Advances in Continuous Crystallization

May 31, 2015
Cynthia A. Challener
Cynthia A. Challener

Cynthia A. Challener is a contributing editor to Pharmaceutical Technology.

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Research groups supported by industry tackle the challenges of continuous crystallization and process analytical technology.

 

Continuous processing is attracting attention in the manufacture of both small-molecule drugs and biopharmaceuticals. In small-molecule manufacturing, flow chemistry has many advantages, including increased development speeds, improved product and process consistency and thus product quality, greater process safety when employing hazardous chemistries, the opportunity to perform reactions that cannot be run under batch conditions, and reduced capital investment and operating costs. 

Continuous downstream processing operations offer many similar advantages, and there has been more focus on integrating continuous downstream processes with continuous flow synthesis. While many downstream processes can be readily adapted to run continuously, such as extraction, phase separation, and distillation, others-particularly those related to solids handling-present greater challenges.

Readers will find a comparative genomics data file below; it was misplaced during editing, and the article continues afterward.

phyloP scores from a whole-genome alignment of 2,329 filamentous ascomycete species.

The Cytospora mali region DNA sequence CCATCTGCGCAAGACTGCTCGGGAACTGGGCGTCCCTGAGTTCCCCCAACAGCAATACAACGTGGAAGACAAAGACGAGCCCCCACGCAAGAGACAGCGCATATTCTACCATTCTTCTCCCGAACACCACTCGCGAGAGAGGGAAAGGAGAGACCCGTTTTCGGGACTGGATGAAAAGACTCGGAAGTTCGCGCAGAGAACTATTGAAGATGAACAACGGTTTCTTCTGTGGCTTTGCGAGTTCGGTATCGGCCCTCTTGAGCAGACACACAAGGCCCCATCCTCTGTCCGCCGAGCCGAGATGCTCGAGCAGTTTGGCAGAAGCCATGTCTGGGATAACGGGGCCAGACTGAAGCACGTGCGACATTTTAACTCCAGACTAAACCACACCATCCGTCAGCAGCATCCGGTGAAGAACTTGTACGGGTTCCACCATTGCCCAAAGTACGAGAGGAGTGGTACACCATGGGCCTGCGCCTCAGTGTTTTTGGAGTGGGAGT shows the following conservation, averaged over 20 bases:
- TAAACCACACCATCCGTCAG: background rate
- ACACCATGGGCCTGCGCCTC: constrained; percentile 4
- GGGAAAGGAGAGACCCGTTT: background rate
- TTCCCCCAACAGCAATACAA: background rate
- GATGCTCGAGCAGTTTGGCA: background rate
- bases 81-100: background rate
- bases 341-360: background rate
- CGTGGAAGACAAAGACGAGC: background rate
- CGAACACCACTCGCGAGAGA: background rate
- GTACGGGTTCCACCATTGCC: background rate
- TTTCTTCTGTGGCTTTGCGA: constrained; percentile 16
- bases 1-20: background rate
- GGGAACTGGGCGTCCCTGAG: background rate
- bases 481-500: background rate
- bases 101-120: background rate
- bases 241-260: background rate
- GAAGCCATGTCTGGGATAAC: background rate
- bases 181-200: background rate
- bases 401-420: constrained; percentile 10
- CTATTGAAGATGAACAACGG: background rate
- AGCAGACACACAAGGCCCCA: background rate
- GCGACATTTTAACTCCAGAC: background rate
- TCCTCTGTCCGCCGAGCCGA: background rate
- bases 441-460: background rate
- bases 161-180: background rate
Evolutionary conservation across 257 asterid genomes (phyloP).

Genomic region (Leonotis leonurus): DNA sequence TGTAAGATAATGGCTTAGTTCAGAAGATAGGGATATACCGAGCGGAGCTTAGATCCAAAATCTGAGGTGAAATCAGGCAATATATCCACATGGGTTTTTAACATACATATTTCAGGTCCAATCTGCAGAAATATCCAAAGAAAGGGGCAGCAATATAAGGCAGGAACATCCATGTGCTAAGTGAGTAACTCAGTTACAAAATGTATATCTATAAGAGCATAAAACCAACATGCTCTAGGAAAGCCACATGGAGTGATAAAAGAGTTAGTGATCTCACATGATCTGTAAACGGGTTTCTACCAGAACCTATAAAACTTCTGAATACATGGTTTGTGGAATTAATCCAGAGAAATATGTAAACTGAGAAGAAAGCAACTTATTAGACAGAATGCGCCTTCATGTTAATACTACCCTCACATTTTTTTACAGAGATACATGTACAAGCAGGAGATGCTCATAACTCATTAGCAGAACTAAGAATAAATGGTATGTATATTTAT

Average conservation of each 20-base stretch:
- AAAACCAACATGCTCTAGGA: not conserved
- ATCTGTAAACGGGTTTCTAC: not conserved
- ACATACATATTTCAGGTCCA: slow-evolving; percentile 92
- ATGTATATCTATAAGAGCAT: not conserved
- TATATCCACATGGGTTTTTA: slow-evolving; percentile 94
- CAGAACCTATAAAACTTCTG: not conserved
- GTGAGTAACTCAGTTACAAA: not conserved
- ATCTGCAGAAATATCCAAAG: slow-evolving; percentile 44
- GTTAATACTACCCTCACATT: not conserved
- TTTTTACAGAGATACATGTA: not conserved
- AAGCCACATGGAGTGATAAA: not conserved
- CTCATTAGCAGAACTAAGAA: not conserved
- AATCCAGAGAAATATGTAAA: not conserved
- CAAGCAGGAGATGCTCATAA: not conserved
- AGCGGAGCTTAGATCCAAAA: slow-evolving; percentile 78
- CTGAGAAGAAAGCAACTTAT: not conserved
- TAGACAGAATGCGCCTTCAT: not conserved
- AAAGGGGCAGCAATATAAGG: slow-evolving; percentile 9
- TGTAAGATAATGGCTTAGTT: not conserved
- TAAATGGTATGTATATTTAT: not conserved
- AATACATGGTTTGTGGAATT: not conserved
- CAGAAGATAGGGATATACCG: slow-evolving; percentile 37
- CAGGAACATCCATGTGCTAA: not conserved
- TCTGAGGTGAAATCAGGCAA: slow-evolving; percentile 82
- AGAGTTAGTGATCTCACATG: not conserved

Several research groups supported by industry have focused on continuous crystallization. The Center for Innovative Manufacturing in Continuous Manufacturing and Crystallization (CMAC), for instance, has support from founding members such as GlaxoSmithKline, Novartis, and AstraZeneca and is developing continuous processes for all stages of crystallization that are efficient, cost-effective, scalable, sustainable, and precisely control the form, size, shape, purity, surface structure, and functionality of crystallized drug intermediates and APIs. Researchers at the Novartis-MIT Center for Continuous Manufacturing have investigated methods for the direct crystallization of APIs on polymer excipient surfaces and the incorporation of continuous crystallization processes within an integrated continuous manufacturing pilot plant, which requires careful selection of appropriate process analytical technology (PAT).

Benefits of direct nucleation